We've had a number of birthdays recently. The MIL received the pink cone-yarn vest, and I was a little disappointed that the bottom button was pulling a bit. It could have used another inch around the hips, even though she is very small. But, the following day she called and said she'd worn it to church and loved it, and it was stretching a bit. She called the day after that to say she'd worn it out to lunch. So I'm calling it a successful gift item.

This weekend it was about 9 degrees here, and snowing, so I was more than happy to be the babysitter while our kids went out to buy toys for their kids. Then they took us all out for pizza on the way home. Dominic was wearing the bobble hat featured a few posts back, and a woman at the next table asked me if I'd knit it, and asked where she could find the pattern. So, I got to discuss my two favorite things--knitting and grandchildren--while eating pizza.

I haven't finished anything too terribly interesting. My daughter bought my MIL a pair of pewter colored metallic gloves for Christmas, and I made a scarf that matches pretty well from one orphan skein of Patons Carmen. It's fuzzy and soft yarn, so I was able to stretch it by using big needles and making it somewhat narrow. See picture below, right.

I also made a cloche and mitten set with the afghan yarn, and added some jingle bells that were kicking around in my button box. It's a gift for a teen girl. See below, left.

One of the lacy scarves shown earlier went to my son-in-law's sister last month, before she left to study in France, and Ricardo decided that the farrow rib hat would be perfect for the co-worker whose name he got in the gift exchange at his part time job. And I didn't wait until Christmas to give daughter 1 the coin purse, as her old one tore along the side and she was about to buy one. (She loves the flower bouquet purse.) So the gift drawer is somewhat depleted.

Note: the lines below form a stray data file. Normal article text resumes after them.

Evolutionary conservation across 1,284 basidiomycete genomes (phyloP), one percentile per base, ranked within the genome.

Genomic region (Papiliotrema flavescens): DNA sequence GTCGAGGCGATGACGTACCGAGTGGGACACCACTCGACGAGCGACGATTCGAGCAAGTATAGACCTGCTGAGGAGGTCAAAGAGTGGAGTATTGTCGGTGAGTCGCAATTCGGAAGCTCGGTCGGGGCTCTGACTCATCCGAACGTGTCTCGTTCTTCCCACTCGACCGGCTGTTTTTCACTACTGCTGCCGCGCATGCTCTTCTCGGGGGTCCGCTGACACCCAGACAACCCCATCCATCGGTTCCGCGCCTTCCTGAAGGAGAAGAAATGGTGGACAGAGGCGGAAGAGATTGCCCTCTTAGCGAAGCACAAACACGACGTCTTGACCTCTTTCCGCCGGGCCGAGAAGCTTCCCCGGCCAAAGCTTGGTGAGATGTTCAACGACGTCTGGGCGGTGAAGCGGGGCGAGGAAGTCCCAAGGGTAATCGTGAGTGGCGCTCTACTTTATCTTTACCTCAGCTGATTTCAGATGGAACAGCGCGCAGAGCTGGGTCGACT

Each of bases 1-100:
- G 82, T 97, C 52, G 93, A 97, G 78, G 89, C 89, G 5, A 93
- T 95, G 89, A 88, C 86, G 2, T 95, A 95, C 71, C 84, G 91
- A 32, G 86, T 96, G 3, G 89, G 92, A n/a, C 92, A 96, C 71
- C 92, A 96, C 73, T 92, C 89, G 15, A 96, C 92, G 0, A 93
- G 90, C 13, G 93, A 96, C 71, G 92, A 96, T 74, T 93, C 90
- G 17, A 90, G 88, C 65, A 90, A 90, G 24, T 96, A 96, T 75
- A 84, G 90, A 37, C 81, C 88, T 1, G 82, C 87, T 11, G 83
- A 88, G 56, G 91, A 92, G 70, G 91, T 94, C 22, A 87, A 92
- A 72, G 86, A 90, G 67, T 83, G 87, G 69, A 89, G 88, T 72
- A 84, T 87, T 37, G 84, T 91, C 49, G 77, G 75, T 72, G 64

It's time for reading around here, until the ice melts and makes it safe to walk again. I finished the Faith, Hope, and Charity trilogy by Len Deighton last week and started reading the Isabel Dalhousie mystery series by Alexander McCall Smith.

Hugs to all! Stay warm.

Tuesday, December 2, 2008

Crafty Gift Ideas!

I've got a very simple photo program I bought a few years ago for about $5.00, but it has some fun special effects that I used to make a few gifts. On the left is an enhanced photo of Alex, and on the right I used the "sketch" effect to make it into a pencil sketch. By isolating the head and then turning it into a sketch, it makes lovely little drawings of a pet or baby, etc. I did pictures of people's kids and put them into simple black frames from the dollar store. They really turned out nice! The only trick was getting the heads the same size in two or more pictures, so they look like a balanced set.
I also made honey butter last year, and I'll do it again this year. You just take half honey and whip it into slightly soft butter (one cup of each makes two gifts). You can put in a little cinnamon or some grated orange rind. This goes so well with corn bread or on french toast. I put it into small plastic containers and made little labels on the computer, with holly leaves, and a bow on top. Another thing I've done is make polenta mix, with rough ground corn and some herbs and dried onion, with a recipe tied to the lid of the jar, but this is not for everyone, obviously.
Of course, there are many similar things that people do to make low cost, but very nice, gifts. These are just a few of the things that have worked well for me, in case anyone needs a fresh idea that can be made up the night before one needs a gift.